At that, I left the room. The next time I saw Ruby was at the mall a couple months later. She and a friend came into the store where I worked and said hello. I mentioned that I was very tired and a little out of it. When Ruby asked why, I gently and promptly informed her it was because I’d had a few drinks the night before.

Her previous pious posturing had backfired.

I never heard another nasty word from her again (though she did once accost my older sister after service, demanding to know where I was, because I “should be up at the altar”).

It’s people like Ruby who steer young Christians wrong — with their bitterness and legalism. They practically shove you into the dorm room at Bible college and expect you to play Stepford Christian. But somewhere in between the “thee’s” and “thou’s,” you realize that the Rubys in your life have never watched an episode of “Gem.” They never had any real dreams of their own, or they are still desperately clinging to them, wishing they could rip off their old lady wig, trade their flight-attendant-like church garb for cutoff jeans and and a tube top, and reenact the river scene from Dirty Dancing.

Ah, but they don’t, and they are miserable. They tell you to God where God leads, but they’ve never had the courage to step a low-heeled-closed-toed foot outside church.

I am a professional writer. Not because I went to the altar, and not because I went to Bible college. I’m a writer because God made me to be, and He strategically put people in my life to suggest and encourage me in my dream.

This may not be what the Rubys in my life would have liked, but my writing career started out much like that of a Las Vegas showgirl (or so Ruby would have said). After all, I penned my first song at age 8, in my bedroom, and sang it to my parents, who drank champagne and played cards at a round table.

The wedding isn’t that important

10442349_10152566769654596_8813970002903536565_nA woman at work is getting married to her fiance in September, and we have been tossing wedding ideas back and forth over our shared cubicle wall for the past 6 months.

She’s getting married in the next parish over, but the location is home to neither her nor her husband-to-be. They will have family traveling from the east coast and the gulf coast, and she is trying to make sure everyone’s needs are met. We were both in that spot prior to my wedding 2 weeks ago. And then I learned — the wedding just isn’t that important.

Let’s stop for just a moment, Reader, so I can clarify that statement. I’m not saying that a wedding isn’t a sacred, special and solemn event. I’m not saying nuptials aren’t amazing, full of awe and anticipation. Nor am I saying that vow-taking is a flip, passe, or nominal experience. Quite the opposite: the wedding is all about the sacred, the overwhelming — that moment when your nearly newly-minted spouse pledges the rest of their life to you.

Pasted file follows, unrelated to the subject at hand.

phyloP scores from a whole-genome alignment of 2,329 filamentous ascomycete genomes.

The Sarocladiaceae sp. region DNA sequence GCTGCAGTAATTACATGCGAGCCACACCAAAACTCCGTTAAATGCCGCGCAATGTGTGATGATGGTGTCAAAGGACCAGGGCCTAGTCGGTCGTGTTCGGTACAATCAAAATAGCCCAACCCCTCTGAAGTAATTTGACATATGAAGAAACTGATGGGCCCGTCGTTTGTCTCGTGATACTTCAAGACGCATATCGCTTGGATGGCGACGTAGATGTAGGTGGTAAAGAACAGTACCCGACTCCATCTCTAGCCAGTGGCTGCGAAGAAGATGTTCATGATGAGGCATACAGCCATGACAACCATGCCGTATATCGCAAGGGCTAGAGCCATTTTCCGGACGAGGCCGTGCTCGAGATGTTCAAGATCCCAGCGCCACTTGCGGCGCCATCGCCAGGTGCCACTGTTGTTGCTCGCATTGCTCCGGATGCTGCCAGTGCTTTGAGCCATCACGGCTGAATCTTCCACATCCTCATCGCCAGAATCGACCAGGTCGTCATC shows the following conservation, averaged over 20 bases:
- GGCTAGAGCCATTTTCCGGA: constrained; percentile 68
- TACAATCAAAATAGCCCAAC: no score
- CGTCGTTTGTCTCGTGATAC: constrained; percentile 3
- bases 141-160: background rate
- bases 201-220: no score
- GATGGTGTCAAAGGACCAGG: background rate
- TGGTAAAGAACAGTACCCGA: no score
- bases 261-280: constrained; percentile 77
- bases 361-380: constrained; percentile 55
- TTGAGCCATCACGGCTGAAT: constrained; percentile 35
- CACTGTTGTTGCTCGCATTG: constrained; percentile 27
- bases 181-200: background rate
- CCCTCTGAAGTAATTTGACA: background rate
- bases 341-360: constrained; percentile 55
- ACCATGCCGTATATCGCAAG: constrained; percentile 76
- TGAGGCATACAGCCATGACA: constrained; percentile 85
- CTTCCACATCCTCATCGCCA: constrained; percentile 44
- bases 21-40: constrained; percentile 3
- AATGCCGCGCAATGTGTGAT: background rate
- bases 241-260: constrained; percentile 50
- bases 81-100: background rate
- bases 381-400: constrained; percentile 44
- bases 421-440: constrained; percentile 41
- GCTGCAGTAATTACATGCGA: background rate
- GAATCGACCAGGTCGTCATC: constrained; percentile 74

I walked down the aisle tripping on my massive gown, hanging on my dad’s arm while he clung to his walking cane with his other arm. I nearly tripped going up the stairs to the platform. My feet ached so badly in my bridal shoes that I stepped out of them while the pastor spoke and hid them under my gown until the recessional (It was kind of cute though, just two little silver sandals setting where the bride once stood).

Everything else went pretty much as planned, but I missed most of it because my head was in the clouds the entire time. It’s tough to gaze at the most handsome man alive, in his USAF dress blues, his blonde hair perfectly coiffed and his blue eyes deep with care and love, and focus. I remember us clinging to each other’s hands — as though our lives depended on it — for the entire ceremony.

I’ve been told that my parent’s cried, but I didn’t notice. I know my mother and his father lit the family candles, but I wasn’t there to see it happen. I bought the aqua rose petals tossed by the flower girl but at the end of the day, I had to ask someone if they had been thrown.

I came home and found all the bubble packs still in their cases, unused by those decorating the church. Just today, I remembered the little plastic boxes with white jordan almonds I’d so perfectly put together and packed. They are probably somewhere in the back of my truck. The veil and tiara I spent hours picking out are still in their box in a closet. My sister had to run out and grab me a veil and head piece just hours before the wedding.

All those hours, months even, spent planning our wedding were moments I won’t get back to spend with my husband. The few days I had with my family before the wedding that I spent panicking over minutiae are forever gone as well.

So to my friend about to tie the knot, I say let the vows be the focal point of your entire day. Don’t miss the important things being tortured over things you won’t even remember — or care about — the next day. Enjoy your wedding, your spouse and your guests, and leave the rest to love.

Series: Post-wedding depression (Part 1)

I was feeling especially depressed when I took this photo. Brent was napping beside me, and all I could think about was "How will I ever get out of this cage?"
I was feeling especially depressed when I took this photo. Brent was napping beside me, and all I could think about was “How will I ever get out of this cage?”